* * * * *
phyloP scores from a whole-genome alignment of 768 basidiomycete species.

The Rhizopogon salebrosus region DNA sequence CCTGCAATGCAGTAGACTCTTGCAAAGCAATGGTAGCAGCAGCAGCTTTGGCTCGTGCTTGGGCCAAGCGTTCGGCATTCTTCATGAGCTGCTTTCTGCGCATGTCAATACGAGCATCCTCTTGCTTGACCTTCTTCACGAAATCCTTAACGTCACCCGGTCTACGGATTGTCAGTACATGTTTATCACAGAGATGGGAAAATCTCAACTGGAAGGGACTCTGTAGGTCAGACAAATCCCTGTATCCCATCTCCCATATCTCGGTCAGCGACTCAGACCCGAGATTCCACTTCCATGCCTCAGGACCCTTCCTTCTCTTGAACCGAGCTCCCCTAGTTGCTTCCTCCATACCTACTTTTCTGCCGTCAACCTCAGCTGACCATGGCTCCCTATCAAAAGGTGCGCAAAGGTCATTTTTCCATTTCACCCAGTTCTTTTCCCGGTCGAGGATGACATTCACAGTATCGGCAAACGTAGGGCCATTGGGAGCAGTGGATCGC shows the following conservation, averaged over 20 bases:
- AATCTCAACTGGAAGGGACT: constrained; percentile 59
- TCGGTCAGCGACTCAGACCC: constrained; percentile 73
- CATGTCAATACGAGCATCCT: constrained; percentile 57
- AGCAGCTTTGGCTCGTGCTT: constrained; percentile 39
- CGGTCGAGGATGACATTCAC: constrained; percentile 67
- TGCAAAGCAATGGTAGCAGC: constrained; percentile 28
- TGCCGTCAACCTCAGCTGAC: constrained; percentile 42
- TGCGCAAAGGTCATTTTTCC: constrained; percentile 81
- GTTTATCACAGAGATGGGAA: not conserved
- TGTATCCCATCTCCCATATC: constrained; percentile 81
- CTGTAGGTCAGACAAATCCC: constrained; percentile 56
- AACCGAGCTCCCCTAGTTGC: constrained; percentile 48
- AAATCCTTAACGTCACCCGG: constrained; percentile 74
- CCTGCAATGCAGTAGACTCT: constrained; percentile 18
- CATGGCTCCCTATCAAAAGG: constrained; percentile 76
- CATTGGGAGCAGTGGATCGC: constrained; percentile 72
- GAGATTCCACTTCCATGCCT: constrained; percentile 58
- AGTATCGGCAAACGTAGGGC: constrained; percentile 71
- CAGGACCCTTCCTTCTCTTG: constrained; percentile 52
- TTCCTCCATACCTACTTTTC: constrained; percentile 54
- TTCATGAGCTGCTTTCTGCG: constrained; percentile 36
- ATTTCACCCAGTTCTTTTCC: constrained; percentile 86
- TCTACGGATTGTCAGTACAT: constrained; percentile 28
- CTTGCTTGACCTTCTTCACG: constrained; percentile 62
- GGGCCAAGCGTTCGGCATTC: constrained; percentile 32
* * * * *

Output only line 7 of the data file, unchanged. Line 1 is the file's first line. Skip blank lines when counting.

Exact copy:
- CGGTCGAGGATGACATTCAC: constrained; percentile 67